Published DateLACONIA — In August, 2010, the mother-and-daughter team of Janine Page and Erica Duncan converted a vacant hardware store into a roller skating rink. Skate Escape, using a business model borrowed from the middle part of the previous century, quickly established itself as a home-away-from-home for many local young people who wanted a place to hang out and have fun.
With the success of Skate Escape, Page and Duncan have decided to move forward with the second phase of their business plan; expanding their operation to include a family-friendly indoor sports facility.
Plans are still yet to be finalized — funding has yet to be ironed out and they haven't decided on where the new facility will be located — but Page and Duncan have been encouraged since going public with their plan. Early conversations with potential lenders have been positive, even more encouraging are the reactions of local athletes, parents and sports leagues that struggle to find a nearby place to play and train during the cold months.
Plans for the new facility call for 56,000-square-feet of interior space, about five times the size of Skate Escape. Roller skating fans will have a rink 50 percent larger than the current one, a space that will double as a laser tag course. The facility will also include a small workout area, a basketball court, a café and what they call a "children's adventure center." A critical component of the new facility will be a 200 by 85 feet indoor turf field, which will accommodate uses such as flag football, baseball, soccer and lacrosse.
Page and Duncan see the venture as filling a large void — there's no comparable indoor athletic facility nearer than Bow. They hope their new facility will serve not only athletic families in the Lakes Region but also those further north.
Page emphasized that, in building their plan, there was just as much consideration given to what they should leave out as to what they included, so as to avoid direct competition with other local establishments. As such, there's no swimming pool, tennis or racquetball courts, and the small workout area won't threaten nearby fitness clubs. "We're not trying to offer anything already in our bubble," said Duncan.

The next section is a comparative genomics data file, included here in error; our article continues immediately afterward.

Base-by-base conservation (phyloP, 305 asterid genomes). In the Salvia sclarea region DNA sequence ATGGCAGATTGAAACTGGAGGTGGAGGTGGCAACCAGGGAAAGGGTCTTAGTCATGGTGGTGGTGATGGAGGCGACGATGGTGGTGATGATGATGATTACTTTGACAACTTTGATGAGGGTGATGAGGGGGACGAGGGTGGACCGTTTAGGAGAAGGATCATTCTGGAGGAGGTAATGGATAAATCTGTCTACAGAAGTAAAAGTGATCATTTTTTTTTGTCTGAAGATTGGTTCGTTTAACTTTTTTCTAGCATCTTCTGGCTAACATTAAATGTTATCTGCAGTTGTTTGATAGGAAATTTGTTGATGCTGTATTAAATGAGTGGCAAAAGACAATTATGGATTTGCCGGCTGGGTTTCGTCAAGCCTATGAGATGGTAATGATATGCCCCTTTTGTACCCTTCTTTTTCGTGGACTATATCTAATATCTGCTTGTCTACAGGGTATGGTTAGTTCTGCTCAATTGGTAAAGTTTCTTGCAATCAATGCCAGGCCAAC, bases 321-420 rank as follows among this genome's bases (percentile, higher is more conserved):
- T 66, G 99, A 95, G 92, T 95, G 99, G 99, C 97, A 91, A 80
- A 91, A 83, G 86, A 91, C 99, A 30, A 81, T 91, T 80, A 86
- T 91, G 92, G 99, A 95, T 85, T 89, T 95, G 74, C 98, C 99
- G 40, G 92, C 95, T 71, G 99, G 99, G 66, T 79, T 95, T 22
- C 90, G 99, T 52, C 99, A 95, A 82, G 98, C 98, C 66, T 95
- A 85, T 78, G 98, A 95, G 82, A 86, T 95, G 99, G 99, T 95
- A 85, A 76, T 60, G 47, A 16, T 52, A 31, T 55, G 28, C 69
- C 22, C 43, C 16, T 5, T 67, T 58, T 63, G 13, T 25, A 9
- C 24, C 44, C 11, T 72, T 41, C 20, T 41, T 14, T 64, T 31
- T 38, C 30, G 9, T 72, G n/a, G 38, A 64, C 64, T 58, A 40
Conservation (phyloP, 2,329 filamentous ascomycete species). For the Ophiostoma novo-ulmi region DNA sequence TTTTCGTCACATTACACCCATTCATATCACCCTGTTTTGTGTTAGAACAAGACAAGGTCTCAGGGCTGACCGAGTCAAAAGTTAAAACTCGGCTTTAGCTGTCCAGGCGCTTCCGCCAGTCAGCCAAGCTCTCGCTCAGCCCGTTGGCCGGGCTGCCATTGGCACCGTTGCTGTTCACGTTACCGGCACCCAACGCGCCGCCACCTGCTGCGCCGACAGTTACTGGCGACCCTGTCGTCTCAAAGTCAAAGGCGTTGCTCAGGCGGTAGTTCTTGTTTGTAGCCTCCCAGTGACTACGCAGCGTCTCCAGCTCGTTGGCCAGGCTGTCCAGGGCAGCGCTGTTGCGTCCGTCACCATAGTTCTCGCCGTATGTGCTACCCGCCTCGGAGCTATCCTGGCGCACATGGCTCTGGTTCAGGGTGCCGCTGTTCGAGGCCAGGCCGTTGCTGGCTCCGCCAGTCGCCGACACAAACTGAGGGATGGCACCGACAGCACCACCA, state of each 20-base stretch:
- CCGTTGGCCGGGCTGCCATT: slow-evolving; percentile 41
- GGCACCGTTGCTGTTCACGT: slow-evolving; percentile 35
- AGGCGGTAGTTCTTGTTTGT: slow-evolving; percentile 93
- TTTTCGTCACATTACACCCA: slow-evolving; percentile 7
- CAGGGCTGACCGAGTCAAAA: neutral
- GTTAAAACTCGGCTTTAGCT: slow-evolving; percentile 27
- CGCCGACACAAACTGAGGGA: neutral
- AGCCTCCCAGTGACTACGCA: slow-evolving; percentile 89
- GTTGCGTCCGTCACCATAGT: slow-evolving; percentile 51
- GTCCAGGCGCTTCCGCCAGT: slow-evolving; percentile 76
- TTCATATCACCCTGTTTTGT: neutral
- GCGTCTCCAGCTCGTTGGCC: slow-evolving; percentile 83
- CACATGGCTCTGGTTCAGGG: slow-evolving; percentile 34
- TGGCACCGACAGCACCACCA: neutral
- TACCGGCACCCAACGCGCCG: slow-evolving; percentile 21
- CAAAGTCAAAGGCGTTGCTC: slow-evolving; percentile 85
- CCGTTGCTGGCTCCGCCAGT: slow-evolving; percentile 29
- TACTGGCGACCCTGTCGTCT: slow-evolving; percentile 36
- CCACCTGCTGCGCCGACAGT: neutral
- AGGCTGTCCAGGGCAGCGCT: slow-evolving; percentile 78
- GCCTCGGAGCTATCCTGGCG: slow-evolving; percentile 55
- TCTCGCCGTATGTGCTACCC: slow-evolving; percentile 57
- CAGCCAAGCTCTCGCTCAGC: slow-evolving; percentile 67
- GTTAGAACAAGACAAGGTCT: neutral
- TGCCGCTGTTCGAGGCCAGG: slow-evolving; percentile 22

While they aren't sure where the new facility will be located, they are sure they want to remain a Lakes Region business. As of right now, they're working with the goal of beginning construction this coming summer.
Skate Escape has cultivated a group of about 60 local young people — Page and Duncan lovingly refer to them as their "rink rats" — who will visit at least once each week, often several times each week. The proprietors pride themselves on offering a safe, comfortable place for people to have affordable and healthy fun. In their current space, they have a maximum capacity of 160 people, a limit they've hit several times. As recently as this Sunday, they had 140 visitors.
"We've outgrown our space," said Page.
Duncan added, "It was a great starting point. We feel like now is a great time to make the next step."
CAPTION for SKATE ESCAPE SIGNATURES in AA:
Shown here are Janine Page and Erica Duncan, owners of Skate Escape. They're standing next to hundreds of signatures of people who would like to see the Laconia business expand. (Laconia Daily Sun photo/Adam Drapcho)